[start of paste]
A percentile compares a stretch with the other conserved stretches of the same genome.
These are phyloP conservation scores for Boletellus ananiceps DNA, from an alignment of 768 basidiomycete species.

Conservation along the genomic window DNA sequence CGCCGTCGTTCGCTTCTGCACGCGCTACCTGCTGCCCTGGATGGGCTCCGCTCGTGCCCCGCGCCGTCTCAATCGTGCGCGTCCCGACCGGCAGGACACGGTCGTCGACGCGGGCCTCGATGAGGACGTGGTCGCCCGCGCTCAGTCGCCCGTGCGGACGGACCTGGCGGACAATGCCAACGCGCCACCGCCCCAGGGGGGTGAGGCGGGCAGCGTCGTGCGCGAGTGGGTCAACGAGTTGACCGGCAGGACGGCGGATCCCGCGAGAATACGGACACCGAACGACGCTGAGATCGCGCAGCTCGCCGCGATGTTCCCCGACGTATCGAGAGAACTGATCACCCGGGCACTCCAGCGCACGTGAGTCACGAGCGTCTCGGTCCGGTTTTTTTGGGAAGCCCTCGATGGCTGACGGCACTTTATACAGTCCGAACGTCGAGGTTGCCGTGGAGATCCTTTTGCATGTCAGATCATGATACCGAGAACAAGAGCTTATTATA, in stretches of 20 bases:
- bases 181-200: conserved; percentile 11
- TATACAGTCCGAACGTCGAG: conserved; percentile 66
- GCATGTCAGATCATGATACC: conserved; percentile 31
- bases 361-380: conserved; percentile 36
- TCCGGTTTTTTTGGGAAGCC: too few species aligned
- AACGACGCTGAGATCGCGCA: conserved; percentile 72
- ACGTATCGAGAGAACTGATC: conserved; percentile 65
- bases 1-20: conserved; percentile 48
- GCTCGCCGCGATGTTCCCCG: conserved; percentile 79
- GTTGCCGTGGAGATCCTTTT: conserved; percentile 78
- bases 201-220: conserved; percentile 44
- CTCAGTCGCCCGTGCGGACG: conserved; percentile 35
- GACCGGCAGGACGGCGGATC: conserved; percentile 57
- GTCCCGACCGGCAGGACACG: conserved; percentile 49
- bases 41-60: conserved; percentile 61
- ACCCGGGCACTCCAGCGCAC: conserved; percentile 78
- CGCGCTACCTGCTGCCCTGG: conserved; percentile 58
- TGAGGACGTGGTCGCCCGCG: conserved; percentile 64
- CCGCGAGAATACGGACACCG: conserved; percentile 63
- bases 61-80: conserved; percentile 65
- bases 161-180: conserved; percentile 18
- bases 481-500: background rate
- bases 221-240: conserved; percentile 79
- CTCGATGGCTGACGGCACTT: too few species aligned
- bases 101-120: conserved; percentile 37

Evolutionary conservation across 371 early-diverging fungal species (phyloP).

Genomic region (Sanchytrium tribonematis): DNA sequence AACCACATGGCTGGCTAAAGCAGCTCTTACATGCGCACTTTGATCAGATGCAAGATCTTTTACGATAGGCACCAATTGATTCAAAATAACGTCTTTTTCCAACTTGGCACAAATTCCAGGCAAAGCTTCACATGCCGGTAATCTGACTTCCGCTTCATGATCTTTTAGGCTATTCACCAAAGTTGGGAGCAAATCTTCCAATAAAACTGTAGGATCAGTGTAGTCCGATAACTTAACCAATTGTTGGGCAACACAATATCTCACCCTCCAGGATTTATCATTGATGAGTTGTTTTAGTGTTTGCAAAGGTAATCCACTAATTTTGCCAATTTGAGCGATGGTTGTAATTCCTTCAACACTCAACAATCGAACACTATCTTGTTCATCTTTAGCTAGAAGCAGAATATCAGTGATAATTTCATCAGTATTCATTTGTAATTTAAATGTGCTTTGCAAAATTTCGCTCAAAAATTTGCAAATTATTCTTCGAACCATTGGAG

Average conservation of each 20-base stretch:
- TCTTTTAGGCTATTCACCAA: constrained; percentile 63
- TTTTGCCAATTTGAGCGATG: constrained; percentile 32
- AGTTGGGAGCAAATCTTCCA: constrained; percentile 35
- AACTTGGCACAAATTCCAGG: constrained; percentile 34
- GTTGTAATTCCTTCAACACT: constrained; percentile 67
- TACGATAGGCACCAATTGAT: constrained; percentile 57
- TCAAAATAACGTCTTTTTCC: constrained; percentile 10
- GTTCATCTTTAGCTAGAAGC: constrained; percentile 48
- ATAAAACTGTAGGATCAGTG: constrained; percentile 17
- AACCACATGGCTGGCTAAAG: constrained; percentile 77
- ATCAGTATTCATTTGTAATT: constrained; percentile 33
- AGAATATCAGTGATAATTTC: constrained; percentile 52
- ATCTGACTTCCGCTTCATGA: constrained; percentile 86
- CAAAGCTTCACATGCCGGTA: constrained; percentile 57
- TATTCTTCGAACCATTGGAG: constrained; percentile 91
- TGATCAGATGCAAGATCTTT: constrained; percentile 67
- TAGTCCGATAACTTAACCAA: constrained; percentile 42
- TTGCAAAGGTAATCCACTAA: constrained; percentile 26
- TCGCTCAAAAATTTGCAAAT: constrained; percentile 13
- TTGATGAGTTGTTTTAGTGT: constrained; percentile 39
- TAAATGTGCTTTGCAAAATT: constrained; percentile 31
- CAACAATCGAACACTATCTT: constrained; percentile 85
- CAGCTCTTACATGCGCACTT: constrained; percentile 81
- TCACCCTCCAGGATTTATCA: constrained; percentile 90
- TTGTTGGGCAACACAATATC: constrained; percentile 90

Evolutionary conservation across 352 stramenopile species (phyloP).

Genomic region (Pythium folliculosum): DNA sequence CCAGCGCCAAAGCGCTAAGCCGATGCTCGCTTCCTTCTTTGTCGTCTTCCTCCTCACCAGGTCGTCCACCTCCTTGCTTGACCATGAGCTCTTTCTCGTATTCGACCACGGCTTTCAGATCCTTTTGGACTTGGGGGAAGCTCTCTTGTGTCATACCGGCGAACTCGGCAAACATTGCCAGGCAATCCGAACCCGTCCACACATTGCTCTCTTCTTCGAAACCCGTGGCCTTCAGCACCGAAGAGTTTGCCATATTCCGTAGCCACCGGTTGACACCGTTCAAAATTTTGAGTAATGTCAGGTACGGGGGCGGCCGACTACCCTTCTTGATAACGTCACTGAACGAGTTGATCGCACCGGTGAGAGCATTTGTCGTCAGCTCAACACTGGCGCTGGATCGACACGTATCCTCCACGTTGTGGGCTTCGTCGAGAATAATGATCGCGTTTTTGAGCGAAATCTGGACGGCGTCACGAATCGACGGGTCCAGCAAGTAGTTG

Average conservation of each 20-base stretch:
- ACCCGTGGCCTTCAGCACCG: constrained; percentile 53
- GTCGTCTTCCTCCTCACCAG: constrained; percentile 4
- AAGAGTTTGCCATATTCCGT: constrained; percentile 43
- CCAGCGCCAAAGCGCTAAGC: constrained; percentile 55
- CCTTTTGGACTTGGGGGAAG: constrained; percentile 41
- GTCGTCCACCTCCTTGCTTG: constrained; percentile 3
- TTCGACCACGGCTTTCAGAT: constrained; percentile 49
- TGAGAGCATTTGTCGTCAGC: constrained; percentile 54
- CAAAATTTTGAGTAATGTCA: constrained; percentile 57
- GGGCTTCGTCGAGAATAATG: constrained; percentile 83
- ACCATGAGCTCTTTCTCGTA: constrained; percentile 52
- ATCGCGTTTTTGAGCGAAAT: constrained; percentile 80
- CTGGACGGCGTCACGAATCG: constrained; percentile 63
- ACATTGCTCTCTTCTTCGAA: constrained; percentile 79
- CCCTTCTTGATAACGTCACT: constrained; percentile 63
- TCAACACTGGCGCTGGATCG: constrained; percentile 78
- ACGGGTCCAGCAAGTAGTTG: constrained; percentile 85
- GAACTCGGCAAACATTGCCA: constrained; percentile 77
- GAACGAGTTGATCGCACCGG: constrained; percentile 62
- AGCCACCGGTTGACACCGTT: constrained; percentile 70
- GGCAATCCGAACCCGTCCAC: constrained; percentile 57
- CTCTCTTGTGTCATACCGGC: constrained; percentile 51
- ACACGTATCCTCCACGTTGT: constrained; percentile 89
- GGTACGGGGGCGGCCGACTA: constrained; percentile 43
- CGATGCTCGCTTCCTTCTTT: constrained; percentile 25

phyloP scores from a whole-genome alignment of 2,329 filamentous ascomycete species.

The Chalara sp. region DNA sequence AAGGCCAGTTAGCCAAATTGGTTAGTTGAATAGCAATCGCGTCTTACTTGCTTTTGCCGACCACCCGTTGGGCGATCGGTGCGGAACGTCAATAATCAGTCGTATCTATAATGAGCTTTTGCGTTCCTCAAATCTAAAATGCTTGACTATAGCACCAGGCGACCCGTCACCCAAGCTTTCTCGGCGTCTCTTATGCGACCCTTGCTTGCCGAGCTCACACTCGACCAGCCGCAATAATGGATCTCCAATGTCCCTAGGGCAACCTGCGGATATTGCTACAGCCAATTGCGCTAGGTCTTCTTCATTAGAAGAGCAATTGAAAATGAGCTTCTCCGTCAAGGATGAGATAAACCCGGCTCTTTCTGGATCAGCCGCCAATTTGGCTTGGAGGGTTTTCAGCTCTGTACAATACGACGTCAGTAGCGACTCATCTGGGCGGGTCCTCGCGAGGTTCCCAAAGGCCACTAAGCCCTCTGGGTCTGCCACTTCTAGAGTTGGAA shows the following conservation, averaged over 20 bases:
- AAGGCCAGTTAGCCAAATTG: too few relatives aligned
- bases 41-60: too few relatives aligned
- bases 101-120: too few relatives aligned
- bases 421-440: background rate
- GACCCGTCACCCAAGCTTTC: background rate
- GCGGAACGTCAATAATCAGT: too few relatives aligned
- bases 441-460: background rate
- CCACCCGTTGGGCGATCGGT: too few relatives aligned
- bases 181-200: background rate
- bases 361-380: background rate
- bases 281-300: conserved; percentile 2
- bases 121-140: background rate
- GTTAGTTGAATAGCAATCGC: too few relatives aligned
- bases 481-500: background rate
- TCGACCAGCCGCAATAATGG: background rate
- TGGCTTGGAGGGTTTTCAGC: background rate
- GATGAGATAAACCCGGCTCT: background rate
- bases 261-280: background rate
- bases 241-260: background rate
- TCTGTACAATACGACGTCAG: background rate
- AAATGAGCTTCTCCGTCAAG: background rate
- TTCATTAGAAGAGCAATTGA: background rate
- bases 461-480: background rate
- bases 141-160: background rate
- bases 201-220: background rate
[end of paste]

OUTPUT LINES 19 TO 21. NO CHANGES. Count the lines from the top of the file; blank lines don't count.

- ACCCGGGCACTCCAGCGCAC: conserved; percentile 78
- CGCGCTACCTGCTGCCCTGG: conserved; percentile 58
- TGAGGACGTGGTCGCCCGCG: conserved; percentile 64